Scientists with the U.S. Agricultural Research Service (ARS) have shown that seed meal from plants in the mustard family can kill mosquito larvae, which start their lives in stagnant water. The findings, recently published in the journal Scientific Reports, open the door to a biobased approach to controlling the biting insect pests.
Lina Flor-Weiler, an entomologist with the ARS, and her ARS co-authors are the first to report the potential of mustard seed meal to kill mosquito larvae, which feed on bits of organic matter and microorganisms in shallow bodies of water.
In studies begun in 2022, the researchers examined the larval-killing potential of isothiocyanates, a group of plant defense chemicals that are released when mustard seed meals are soaked in water. Prior research by other groups has shown that isothiocyanates can kill insect pests and soilborne parasites and pathogens, including root-damaging nematodes and disease-causing fungi.
However, there was little in the existing scientific literature about the potency of these compounds against insect disease vectors like mosquitoes, noted Flor-Weiler. To learn more, the researchers prepared seed meal from four types of mustard family plants—brown mustard, pennycress, garden cress and white mustard—and added varying concentrations to small beakers of water containing larvae of Aedes aegypti mosquitoes. The researchers also exposed larvae in separate beakers to one of three types of isothiocyanates extracted from the meals. In all trials, they monitored the effects on the larvae at 24 and 72 hours and documented the highest isothiocyanate concentrations needed to kill at least 50% of the larvae.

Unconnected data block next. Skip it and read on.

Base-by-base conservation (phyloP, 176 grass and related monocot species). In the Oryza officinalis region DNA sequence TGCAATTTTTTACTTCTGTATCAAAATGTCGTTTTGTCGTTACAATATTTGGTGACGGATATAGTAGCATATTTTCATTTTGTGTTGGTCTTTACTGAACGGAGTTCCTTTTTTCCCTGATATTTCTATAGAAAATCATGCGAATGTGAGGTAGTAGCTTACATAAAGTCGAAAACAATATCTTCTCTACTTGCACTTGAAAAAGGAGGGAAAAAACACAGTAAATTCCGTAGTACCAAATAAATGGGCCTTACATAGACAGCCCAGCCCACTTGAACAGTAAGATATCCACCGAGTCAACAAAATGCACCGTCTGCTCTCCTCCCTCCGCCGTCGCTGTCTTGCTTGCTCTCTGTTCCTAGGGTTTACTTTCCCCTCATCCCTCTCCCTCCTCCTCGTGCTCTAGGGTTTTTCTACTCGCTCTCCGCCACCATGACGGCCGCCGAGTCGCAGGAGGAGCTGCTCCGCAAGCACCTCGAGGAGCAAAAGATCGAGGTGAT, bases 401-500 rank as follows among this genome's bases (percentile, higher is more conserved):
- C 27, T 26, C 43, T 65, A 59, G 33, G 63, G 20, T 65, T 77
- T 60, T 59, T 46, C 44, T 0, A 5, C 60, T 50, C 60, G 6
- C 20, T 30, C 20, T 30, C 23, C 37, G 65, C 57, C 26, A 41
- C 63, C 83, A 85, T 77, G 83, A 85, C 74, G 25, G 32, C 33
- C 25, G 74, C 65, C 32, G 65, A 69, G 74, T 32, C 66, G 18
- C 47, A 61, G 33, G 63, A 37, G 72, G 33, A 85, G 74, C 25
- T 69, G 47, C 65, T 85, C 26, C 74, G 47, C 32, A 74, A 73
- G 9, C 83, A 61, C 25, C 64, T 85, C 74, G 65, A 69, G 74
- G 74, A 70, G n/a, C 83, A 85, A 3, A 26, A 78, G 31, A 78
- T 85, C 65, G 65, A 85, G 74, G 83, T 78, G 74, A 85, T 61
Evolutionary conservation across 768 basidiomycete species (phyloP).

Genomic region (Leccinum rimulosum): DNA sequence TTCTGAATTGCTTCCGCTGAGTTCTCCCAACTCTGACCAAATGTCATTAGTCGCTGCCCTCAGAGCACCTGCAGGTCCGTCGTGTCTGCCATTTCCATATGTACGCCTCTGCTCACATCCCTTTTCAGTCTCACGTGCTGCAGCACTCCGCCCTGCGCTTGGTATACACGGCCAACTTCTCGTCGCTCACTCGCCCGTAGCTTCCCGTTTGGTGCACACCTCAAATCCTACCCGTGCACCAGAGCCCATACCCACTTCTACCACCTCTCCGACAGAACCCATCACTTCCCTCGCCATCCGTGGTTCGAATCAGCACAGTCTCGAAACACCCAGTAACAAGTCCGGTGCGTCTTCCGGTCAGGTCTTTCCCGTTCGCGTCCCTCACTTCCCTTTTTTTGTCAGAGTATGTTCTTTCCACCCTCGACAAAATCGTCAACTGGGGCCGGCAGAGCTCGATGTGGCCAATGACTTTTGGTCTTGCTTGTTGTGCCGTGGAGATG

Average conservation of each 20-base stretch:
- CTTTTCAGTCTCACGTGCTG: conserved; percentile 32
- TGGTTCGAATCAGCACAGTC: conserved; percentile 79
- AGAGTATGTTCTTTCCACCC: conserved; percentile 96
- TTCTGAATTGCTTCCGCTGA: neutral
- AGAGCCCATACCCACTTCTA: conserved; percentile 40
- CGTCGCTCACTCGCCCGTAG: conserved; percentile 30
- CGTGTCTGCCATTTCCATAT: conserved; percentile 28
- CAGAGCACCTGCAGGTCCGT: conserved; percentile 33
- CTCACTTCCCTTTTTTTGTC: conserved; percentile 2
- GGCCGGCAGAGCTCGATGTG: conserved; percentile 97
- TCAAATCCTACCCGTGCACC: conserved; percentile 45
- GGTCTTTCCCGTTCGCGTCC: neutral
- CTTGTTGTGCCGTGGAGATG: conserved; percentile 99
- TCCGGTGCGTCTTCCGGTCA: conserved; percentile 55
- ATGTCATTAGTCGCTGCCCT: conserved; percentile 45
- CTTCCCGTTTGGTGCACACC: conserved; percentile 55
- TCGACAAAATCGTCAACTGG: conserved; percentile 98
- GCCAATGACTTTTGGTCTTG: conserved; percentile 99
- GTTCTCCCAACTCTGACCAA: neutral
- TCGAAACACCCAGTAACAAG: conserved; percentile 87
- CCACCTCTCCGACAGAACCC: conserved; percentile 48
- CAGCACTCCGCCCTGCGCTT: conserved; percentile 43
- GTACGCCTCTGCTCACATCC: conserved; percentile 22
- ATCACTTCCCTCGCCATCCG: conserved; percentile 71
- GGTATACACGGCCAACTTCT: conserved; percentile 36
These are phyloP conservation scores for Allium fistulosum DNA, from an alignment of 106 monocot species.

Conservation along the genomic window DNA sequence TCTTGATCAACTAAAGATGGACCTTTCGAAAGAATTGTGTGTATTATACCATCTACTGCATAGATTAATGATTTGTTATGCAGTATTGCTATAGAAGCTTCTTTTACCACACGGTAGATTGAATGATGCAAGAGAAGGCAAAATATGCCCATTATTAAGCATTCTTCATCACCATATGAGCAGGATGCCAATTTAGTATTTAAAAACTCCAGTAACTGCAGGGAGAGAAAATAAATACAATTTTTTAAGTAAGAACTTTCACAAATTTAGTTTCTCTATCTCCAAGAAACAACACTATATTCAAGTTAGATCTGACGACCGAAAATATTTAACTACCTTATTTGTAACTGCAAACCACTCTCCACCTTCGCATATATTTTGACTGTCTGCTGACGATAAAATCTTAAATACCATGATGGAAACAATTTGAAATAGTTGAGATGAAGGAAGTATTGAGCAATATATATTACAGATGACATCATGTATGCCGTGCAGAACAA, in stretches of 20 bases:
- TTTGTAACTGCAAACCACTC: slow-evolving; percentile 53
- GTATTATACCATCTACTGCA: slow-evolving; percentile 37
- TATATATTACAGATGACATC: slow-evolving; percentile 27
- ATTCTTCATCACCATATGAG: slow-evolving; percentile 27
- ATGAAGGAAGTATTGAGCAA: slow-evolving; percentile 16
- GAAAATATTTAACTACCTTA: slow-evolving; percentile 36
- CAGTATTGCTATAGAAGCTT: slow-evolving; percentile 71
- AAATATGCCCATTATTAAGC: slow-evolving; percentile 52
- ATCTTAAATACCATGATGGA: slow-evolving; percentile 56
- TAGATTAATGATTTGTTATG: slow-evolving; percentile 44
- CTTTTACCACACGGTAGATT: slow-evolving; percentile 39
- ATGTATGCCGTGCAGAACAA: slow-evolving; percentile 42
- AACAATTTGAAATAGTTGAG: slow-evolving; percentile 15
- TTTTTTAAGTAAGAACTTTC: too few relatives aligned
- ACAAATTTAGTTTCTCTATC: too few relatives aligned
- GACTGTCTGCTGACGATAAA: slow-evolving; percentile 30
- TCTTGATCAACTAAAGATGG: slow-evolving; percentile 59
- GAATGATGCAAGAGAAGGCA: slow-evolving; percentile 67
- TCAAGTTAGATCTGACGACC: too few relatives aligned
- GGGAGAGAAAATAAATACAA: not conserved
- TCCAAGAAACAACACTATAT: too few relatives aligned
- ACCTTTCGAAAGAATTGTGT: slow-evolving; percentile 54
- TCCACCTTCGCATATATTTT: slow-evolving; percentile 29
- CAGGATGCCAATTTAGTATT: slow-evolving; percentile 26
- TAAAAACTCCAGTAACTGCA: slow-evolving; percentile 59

Of the four seed meal types, garden cress proved the most lethal, killing more than 95% of mosquito larvae after only 24 hours and 100% in less than 48 hours. All seed meals were toxic to the larvae, except for a pennycress treatment that had been heated. This was intentionally done to deactivate myrosinase enzymes (which are necessary for the production of isothiocyanate) and confirm that their absence in the seed meal allowed the larvae to survive.
More studies are planned, the researchers said, but the early evidence thus far points to a promising bio-based alternative to synthetic insecticides that can be derived from an inexpensive agricultural byproduct of processing mustard seed into oil and spices. This research push also addresses another concern: preventing the onset of mosquito resistance to synthetic insecticide ingredients, noted Flor-Weiler.
Click here for the full ARS press release.
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